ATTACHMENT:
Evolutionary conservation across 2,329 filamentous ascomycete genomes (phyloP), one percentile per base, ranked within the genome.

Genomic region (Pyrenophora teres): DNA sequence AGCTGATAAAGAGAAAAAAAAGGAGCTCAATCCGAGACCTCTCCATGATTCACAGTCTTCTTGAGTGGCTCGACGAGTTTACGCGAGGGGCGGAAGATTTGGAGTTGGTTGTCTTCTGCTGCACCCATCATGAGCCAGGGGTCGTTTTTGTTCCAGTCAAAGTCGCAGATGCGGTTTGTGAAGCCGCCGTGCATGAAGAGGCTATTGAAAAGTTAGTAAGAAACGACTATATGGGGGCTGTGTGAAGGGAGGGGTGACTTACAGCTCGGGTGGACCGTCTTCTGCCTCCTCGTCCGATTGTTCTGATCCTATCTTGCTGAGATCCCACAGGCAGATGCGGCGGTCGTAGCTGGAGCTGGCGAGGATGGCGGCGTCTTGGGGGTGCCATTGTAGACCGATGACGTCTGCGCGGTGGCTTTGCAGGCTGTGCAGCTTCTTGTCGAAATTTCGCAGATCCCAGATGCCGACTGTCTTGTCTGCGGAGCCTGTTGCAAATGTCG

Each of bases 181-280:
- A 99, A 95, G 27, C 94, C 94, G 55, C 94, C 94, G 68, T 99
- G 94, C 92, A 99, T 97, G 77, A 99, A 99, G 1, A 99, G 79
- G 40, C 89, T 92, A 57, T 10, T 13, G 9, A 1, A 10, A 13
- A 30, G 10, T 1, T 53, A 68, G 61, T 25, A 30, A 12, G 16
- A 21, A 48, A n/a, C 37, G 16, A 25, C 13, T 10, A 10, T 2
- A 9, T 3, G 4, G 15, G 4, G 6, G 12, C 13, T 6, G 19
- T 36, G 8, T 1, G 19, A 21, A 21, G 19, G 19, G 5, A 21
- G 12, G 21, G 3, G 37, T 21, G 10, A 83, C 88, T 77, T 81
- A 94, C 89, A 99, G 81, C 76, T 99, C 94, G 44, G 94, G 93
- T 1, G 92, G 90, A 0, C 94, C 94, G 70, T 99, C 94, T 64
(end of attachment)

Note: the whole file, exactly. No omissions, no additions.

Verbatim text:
Evolutionary conservation across 2,329 filamentous ascomycete genomes (phyloP), one percentile per base, ranked within the genome.

Genomic region (Pyrenophora teres): DNA sequence AGCTGATAAAGAGAAAAAAAAGGAGCTCAATCCGAGACCTCTCCATGATTCACAGTCTTCTTGAGTGGCTCGACGAGTTTACGCGAGGGGCGGAAGATTTGGAGTTGGTTGTCTTCTGCTGCACCCATCATGAGCCAGGGGTCGTTTTTGTTCCAGTCAAAGTCGCAGATGCGGTTTGTGAAGCCGCCGTGCATGAAGAGGCTATTGAAAAGTTAGTAAGAAACGACTATATGGGGGCTGTGTGAAGGGAGGGGTGACTTACAGCTCGGGTGGACCGTCTTCTGCCTCCTCGTCCGATTGTTCTGATCCTATCTTGCTGAGATCCCACAGGCAGATGCGGCGGTCGTAGCTGGAGCTGGCGAGGATGGCGGCGTCTTGGGGGTGCCATTGTAGACCGATGACGTCTGCGCGGTGGCTTTGCAGGCTGTGCAGCTTCTTGTCGAAATTTCGCAGATCCCAGATGCCGACTGTCTTGTCTGCGGAGCCTGTTGCAAATGTCG

Each of bases 181-280:
- A 99, A 95, G 27, C 94, C 94, G 55, C 94, C 94, G 68, T 99
- G 94, C 92, A 99, T 97, G 77, A 99, A 99, G 1, A 99, G 79
- G 40, C 89, T 92, A 57, T 10, T 13, G 9, A 1, A 10, A 13
- A 30, G 10, T 1, T 53, A 68, G 61, T 25, A 30, A 12, G 16
- A 21, A 48, A n/a, C 37, G 16, A 25, C 13, T 10, A 10, T 2
- A 9, T 3, G 4, G 15, G 4, G 6, G 12, C 13, T 6, G 19
- T 36, G 8, T 1, G 19, A 21, A 21, G 19, G 19, G 5, A 21
- G 12, G 21, G 3, G 37, T 21, G 10, A 83, C 88, T 77, T 81
- A 94, C 89, A 99, G 81, C 76, T 99, C 94, G 44, G 94, G 93
- T 1, G 92, G 90, A 0, C 94, C 94, G 70, T 99, C 94, T 64